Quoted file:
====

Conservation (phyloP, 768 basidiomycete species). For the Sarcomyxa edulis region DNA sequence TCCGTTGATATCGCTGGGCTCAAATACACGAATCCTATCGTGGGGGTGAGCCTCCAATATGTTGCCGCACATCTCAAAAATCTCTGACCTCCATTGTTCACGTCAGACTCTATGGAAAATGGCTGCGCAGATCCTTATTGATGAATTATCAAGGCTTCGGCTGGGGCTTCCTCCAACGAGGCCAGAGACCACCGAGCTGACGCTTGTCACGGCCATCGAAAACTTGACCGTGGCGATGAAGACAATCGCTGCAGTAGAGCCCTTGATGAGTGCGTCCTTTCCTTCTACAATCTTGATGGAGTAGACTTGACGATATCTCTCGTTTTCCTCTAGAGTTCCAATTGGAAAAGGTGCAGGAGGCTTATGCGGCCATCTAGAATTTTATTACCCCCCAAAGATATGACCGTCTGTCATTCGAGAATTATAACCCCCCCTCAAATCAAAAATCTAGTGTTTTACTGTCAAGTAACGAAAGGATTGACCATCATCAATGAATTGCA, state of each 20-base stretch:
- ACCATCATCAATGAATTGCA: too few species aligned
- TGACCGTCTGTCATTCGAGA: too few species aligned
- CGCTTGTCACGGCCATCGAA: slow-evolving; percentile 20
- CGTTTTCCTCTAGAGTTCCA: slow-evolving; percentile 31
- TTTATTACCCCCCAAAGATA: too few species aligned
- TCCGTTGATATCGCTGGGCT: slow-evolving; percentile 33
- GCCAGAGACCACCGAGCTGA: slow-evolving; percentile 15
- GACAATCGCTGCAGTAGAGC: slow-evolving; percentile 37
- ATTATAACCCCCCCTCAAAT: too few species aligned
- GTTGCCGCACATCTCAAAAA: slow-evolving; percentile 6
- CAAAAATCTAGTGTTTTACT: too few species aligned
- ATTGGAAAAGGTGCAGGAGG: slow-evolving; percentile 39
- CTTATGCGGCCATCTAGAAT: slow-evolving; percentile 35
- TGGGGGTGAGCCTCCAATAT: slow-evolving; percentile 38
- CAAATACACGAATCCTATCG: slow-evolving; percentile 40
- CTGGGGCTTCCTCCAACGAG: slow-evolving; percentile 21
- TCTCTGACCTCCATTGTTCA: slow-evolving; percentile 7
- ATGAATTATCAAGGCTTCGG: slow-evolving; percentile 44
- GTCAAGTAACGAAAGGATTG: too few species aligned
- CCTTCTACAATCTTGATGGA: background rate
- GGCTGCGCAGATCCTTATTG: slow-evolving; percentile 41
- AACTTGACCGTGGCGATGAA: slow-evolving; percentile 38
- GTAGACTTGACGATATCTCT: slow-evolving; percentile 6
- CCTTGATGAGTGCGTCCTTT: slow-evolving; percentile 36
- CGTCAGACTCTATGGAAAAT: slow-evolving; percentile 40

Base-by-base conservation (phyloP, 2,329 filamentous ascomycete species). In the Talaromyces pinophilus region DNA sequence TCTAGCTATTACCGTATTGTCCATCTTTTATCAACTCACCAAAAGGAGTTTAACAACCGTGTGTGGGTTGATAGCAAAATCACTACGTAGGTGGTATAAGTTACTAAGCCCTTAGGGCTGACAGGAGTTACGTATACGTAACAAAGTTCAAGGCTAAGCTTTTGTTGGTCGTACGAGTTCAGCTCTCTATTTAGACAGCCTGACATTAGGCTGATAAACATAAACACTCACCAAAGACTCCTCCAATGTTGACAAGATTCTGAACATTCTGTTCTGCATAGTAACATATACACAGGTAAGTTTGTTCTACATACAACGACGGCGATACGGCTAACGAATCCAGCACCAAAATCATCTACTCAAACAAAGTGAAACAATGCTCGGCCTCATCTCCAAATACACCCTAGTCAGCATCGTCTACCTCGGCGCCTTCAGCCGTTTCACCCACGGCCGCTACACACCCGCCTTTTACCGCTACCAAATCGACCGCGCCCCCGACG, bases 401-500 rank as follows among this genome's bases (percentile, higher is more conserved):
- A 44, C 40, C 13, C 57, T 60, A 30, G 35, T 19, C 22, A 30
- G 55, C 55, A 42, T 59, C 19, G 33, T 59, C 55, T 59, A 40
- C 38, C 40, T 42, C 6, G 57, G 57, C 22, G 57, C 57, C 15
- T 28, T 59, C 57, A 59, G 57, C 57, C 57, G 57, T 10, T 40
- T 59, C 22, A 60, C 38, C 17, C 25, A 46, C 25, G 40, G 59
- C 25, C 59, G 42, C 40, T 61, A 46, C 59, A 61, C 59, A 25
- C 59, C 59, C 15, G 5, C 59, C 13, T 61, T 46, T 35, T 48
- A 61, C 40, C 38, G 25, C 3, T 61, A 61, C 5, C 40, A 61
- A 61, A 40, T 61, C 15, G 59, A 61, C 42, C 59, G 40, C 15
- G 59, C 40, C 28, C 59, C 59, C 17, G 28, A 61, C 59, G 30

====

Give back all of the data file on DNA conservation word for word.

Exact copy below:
Conservation (phyloP, 768 basidiomycete species). For the Sarcomyxa edulis region DNA sequence TCCGTTGATATCGCTGGGCTCAAATACACGAATCCTATCGTGGGGGTGAGCCTCCAATATGTTGCCGCACATCTCAAAAATCTCTGACCTCCATTGTTCACGTCAGACTCTATGGAAAATGGCTGCGCAGATCCTTATTGATGAATTATCAAGGCTTCGGCTGGGGCTTCCTCCAACGAGGCCAGAGACCACCGAGCTGACGCTTGTCACGGCCATCGAAAACTTGACCGTGGCGATGAAGACAATCGCTGCAGTAGAGCCCTTGATGAGTGCGTCCTTTCCTTCTACAATCTTGATGGAGTAGACTTGACGATATCTCTCGTTTTCCTCTAGAGTTCCAATTGGAAAAGGTGCAGGAGGCTTATGCGGCCATCTAGAATTTTATTACCCCCCAAAGATATGACCGTCTGTCATTCGAGAATTATAACCCCCCCTCAAATCAAAAATCTAGTGTTTTACTGTCAAGTAACGAAAGGATTGACCATCATCAATGAATTGCA, state of each 20-base stretch:
- ACCATCATCAATGAATTGCA: too few species aligned
- TGACCGTCTGTCATTCGAGA: too few species aligned
- CGCTTGTCACGGCCATCGAA: slow-evolving; percentile 20
- CGTTTTCCTCTAGAGTTCCA: slow-evolving; percentile 31
- TTTATTACCCCCCAAAGATA: too few species aligned
- TCCGTTGATATCGCTGGGCT: slow-evolving; percentile 33
- GCCAGAGACCACCGAGCTGA: slow-evolving; percentile 15
- GACAATCGCTGCAGTAGAGC: slow-evolving; percentile 37
- ATTATAACCCCCCCTCAAAT: too few species aligned
- GTTGCCGCACATCTCAAAAA: slow-evolving; percentile 6
- CAAAAATCTAGTGTTTTACT: too few species aligned
- ATTGGAAAAGGTGCAGGAGG: slow-evolving; percentile 39
- CTTATGCGGCCATCTAGAAT: slow-evolving; percentile 35
- TGGGGGTGAGCCTCCAATAT: slow-evolving; percentile 38
- CAAATACACGAATCCTATCG: slow-evolving; percentile 40
- CTGGGGCTTCCTCCAACGAG: slow-evolving; percentile 21
- TCTCTGACCTCCATTGTTCA: slow-evolving; percentile 7
- ATGAATTATCAAGGCTTCGG: slow-evolving; percentile 44
- GTCAAGTAACGAAAGGATTG: too few species aligned
- CCTTCTACAATCTTGATGGA: background rate
- GGCTGCGCAGATCCTTATTG: slow-evolving; percentile 41
- AACTTGACCGTGGCGATGAA: slow-evolving; percentile 38
- GTAGACTTGACGATATCTCT: slow-evolving; percentile 6
- CCTTGATGAGTGCGTCCTTT: slow-evolving; percentile 36
- CGTCAGACTCTATGGAAAAT: slow-evolving; percentile 40

Base-by-base conservation (phyloP, 2,329 filamentous ascomycete species). In the Talaromyces pinophilus region DNA sequence TCTAGCTATTACCGTATTGTCCATCTTTTATCAACTCACCAAAAGGAGTTTAACAACCGTGTGTGGGTTGATAGCAAAATCACTACGTAGGTGGTATAAGTTACTAAGCCCTTAGGGCTGACAGGAGTTACGTATACGTAACAAAGTTCAAGGCTAAGCTTTTGTTGGTCGTACGAGTTCAGCTCTCTATTTAGACAGCCTGACATTAGGCTGATAAACATAAACACTCACCAAAGACTCCTCCAATGTTGACAAGATTCTGAACATTCTGTTCTGCATAGTAACATATACACAGGTAAGTTTGTTCTACATACAACGACGGCGATACGGCTAACGAATCCAGCACCAAAATCATCTACTCAAACAAAGTGAAACAATGCTCGGCCTCATCTCCAAATACACCCTAGTCAGCATCGTCTACCTCGGCGCCTTCAGCCGTTTCACCCACGGCCGCTACACACCCGCCTTTTACCGCTACCAAATCGACCGCGCCCCCGACG, bases 401-500 rank as follows among this genome's bases (percentile, higher is more conserved):
- A 44, C 40, C 13, C 57, T 60, A 30, G 35, T 19, C 22, A 30
- G 55, C 55, A 42, T 59, C 19, G 33, T 59, C 55, T 59, A 40
- C 38, C 40, T 42, C 6, G 57, G 57, C 22, G 57, C 57, C 15
- T 28, T 59, C 57, A 59, G 57, C 57, C 57, G 57, T 10, T 40
- T 59, C 22, A 60, C 38, C 17, C 25, A 46, C 25, G 40, G 59
- C 25, C 59, G 42, C 40, T 61, A 46, C 59, A 61, C 59, A 25
- C 59, C 59, C 15, G 5, C 59, C 13, T 61, T 46, T 35, T 48
- A 61, C 40, C 38, G 25, C 3, T 61, A 61, C 5, C 40, A 61
- A 61, A 40, T 61, C 15, G 59, A 61, C 42, C 59, G 40, C 15
- G 59, C 40, C 28, C 59, C 59, C 17, G 28, A 61, C 59, G 30